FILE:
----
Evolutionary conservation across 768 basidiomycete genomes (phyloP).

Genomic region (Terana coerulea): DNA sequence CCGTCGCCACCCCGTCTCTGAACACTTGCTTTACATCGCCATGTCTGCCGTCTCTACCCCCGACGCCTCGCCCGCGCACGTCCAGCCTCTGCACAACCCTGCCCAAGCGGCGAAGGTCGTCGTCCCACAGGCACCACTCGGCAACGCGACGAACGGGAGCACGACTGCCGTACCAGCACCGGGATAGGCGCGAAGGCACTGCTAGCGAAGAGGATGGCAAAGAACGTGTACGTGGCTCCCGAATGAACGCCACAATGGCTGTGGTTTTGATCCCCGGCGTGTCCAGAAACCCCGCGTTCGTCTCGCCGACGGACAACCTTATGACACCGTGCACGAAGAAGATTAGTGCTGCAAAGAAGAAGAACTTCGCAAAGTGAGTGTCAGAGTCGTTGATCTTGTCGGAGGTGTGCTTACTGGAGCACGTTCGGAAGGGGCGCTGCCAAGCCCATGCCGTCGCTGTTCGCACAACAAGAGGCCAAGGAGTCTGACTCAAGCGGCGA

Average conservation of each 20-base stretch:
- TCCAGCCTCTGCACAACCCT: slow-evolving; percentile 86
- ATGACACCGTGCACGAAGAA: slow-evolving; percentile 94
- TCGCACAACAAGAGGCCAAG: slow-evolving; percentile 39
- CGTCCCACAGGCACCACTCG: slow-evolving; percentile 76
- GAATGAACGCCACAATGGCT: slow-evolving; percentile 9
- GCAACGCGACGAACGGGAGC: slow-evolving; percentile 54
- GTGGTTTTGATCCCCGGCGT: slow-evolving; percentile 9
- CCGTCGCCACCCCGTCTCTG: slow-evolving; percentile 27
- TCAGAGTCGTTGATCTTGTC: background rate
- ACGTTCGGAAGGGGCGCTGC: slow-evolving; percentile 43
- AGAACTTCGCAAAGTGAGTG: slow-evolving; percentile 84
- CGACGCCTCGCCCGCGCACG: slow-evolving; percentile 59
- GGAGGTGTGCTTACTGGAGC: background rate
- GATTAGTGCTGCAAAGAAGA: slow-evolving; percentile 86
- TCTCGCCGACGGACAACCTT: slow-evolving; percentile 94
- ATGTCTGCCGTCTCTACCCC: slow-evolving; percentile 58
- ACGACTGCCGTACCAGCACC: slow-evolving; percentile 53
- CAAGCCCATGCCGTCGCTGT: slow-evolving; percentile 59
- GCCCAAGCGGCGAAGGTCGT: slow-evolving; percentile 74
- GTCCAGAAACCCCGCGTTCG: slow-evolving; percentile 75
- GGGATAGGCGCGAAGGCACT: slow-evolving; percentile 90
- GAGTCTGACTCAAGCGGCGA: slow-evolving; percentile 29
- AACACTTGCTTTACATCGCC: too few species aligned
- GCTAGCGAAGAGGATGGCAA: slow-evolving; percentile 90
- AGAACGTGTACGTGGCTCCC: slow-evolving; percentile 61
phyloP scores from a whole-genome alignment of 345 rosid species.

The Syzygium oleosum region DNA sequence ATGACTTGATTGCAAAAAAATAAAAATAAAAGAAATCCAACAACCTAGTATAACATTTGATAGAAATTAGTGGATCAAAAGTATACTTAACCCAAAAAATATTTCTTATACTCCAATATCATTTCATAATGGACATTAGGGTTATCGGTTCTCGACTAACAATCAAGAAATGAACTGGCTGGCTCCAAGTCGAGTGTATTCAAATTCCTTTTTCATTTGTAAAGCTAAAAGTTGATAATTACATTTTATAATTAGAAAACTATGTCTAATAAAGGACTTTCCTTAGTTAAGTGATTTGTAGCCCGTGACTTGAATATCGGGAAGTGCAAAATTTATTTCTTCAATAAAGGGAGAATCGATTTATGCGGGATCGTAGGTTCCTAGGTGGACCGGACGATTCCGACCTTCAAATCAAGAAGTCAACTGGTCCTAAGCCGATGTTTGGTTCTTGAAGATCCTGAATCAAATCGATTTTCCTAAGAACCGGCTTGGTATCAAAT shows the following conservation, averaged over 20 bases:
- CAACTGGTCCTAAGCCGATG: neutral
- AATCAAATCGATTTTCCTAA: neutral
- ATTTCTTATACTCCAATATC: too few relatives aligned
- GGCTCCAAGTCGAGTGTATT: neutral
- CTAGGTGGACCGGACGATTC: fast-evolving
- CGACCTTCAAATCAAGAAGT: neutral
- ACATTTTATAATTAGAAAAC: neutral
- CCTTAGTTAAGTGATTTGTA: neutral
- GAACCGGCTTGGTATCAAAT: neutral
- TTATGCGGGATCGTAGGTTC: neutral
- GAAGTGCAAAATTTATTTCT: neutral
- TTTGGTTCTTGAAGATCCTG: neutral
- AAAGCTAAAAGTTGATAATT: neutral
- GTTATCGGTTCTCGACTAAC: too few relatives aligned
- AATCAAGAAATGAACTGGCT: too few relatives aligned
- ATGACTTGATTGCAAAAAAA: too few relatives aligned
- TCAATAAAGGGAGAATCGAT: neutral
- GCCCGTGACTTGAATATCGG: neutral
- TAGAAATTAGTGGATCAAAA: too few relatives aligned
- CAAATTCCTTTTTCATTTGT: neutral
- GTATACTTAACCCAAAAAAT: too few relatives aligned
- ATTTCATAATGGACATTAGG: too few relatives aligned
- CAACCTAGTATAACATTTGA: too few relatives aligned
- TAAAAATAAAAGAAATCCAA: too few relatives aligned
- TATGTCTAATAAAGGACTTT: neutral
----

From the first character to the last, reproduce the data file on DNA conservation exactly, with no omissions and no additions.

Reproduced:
Evolutionary conservation across 768 basidiomycete genomes (phyloP).

Genomic region (Terana coerulea): DNA sequence CCGTCGCCACCCCGTCTCTGAACACTTGCTTTACATCGCCATGTCTGCCGTCTCTACCCCCGACGCCTCGCCCGCGCACGTCCAGCCTCTGCACAACCCTGCCCAAGCGGCGAAGGTCGTCGTCCCACAGGCACCACTCGGCAACGCGACGAACGGGAGCACGACTGCCGTACCAGCACCGGGATAGGCGCGAAGGCACTGCTAGCGAAGAGGATGGCAAAGAACGTGTACGTGGCTCCCGAATGAACGCCACAATGGCTGTGGTTTTGATCCCCGGCGTGTCCAGAAACCCCGCGTTCGTCTCGCCGACGGACAACCTTATGACACCGTGCACGAAGAAGATTAGTGCTGCAAAGAAGAAGAACTTCGCAAAGTGAGTGTCAGAGTCGTTGATCTTGTCGGAGGTGTGCTTACTGGAGCACGTTCGGAAGGGGCGCTGCCAAGCCCATGCCGTCGCTGTTCGCACAACAAGAGGCCAAGGAGTCTGACTCAAGCGGCGA

Average conservation of each 20-base stretch:
- TCCAGCCTCTGCACAACCCT: slow-evolving; percentile 86
- ATGACACCGTGCACGAAGAA: slow-evolving; percentile 94
- TCGCACAACAAGAGGCCAAG: slow-evolving; percentile 39
- CGTCCCACAGGCACCACTCG: slow-evolving; percentile 76
- GAATGAACGCCACAATGGCT: slow-evolving; percentile 9
- GCAACGCGACGAACGGGAGC: slow-evolving; percentile 54
- GTGGTTTTGATCCCCGGCGT: slow-evolving; percentile 9
- CCGTCGCCACCCCGTCTCTG: slow-evolving; percentile 27
- TCAGAGTCGTTGATCTTGTC: background rate
- ACGTTCGGAAGGGGCGCTGC: slow-evolving; percentile 43
- AGAACTTCGCAAAGTGAGTG: slow-evolving; percentile 84
- CGACGCCTCGCCCGCGCACG: slow-evolving; percentile 59
- GGAGGTGTGCTTACTGGAGC: background rate
- GATTAGTGCTGCAAAGAAGA: slow-evolving; percentile 86
- TCTCGCCGACGGACAACCTT: slow-evolving; percentile 94
- ATGTCTGCCGTCTCTACCCC: slow-evolving; percentile 58
- ACGACTGCCGTACCAGCACC: slow-evolving; percentile 53
- CAAGCCCATGCCGTCGCTGT: slow-evolving; percentile 59
- GCCCAAGCGGCGAAGGTCGT: slow-evolving; percentile 74
- GTCCAGAAACCCCGCGTTCG: slow-evolving; percentile 75
- GGGATAGGCGCGAAGGCACT: slow-evolving; percentile 90
- GAGTCTGACTCAAGCGGCGA: slow-evolving; percentile 29
- AACACTTGCTTTACATCGCC: too few species aligned
- GCTAGCGAAGAGGATGGCAA: slow-evolving; percentile 90
- AGAACGTGTACGTGGCTCCC: slow-evolving; percentile 61
phyloP scores from a whole-genome alignment of 345 rosid species.

The Syzygium oleosum region DNA sequence ATGACTTGATTGCAAAAAAATAAAAATAAAAGAAATCCAACAACCTAGTATAACATTTGATAGAAATTAGTGGATCAAAAGTATACTTAACCCAAAAAATATTTCTTATACTCCAATATCATTTCATAATGGACATTAGGGTTATCGGTTCTCGACTAACAATCAAGAAATGAACTGGCTGGCTCCAAGTCGAGTGTATTCAAATTCCTTTTTCATTTGTAAAGCTAAAAGTTGATAATTACATTTTATAATTAGAAAACTATGTCTAATAAAGGACTTTCCTTAGTTAAGTGATTTGTAGCCCGTGACTTGAATATCGGGAAGTGCAAAATTTATTTCTTCAATAAAGGGAGAATCGATTTATGCGGGATCGTAGGTTCCTAGGTGGACCGGACGATTCCGACCTTCAAATCAAGAAGTCAACTGGTCCTAAGCCGATGTTTGGTTCTTGAAGATCCTGAATCAAATCGATTTTCCTAAGAACCGGCTTGGTATCAAAT shows the following conservation, averaged over 20 bases:
- CAACTGGTCCTAAGCCGATG: neutral
- AATCAAATCGATTTTCCTAA: neutral
- ATTTCTTATACTCCAATATC: too few relatives aligned
- GGCTCCAAGTCGAGTGTATT: neutral
- CTAGGTGGACCGGACGATTC: fast-evolving
- CGACCTTCAAATCAAGAAGT: neutral
- ACATTTTATAATTAGAAAAC: neutral
- CCTTAGTTAAGTGATTTGTA: neutral
- GAACCGGCTTGGTATCAAAT: neutral
- TTATGCGGGATCGTAGGTTC: neutral
- GAAGTGCAAAATTTATTTCT: neutral
- TTTGGTTCTTGAAGATCCTG: neutral
- AAAGCTAAAAGTTGATAATT: neutral
- GTTATCGGTTCTCGACTAAC: too few relatives aligned
- AATCAAGAAATGAACTGGCT: too few relatives aligned
- ATGACTTGATTGCAAAAAAA: too few relatives aligned
- TCAATAAAGGGAGAATCGAT: neutral
- GCCCGTGACTTGAATATCGG: neutral
- TAGAAATTAGTGGATCAAAA: too few relatives aligned
- CAAATTCCTTTTTCATTTGT: neutral
- GTATACTTAACCCAAAAAAT: too few relatives aligned
- ATTTCATAATGGACATTAGG: too few relatives aligned
- CAACCTAGTATAACATTTGA: too few relatives aligned
- TAAAAATAAAAGAAATCCAA: too few relatives aligned
- TATGTCTAATAAAGGACTTT: neutral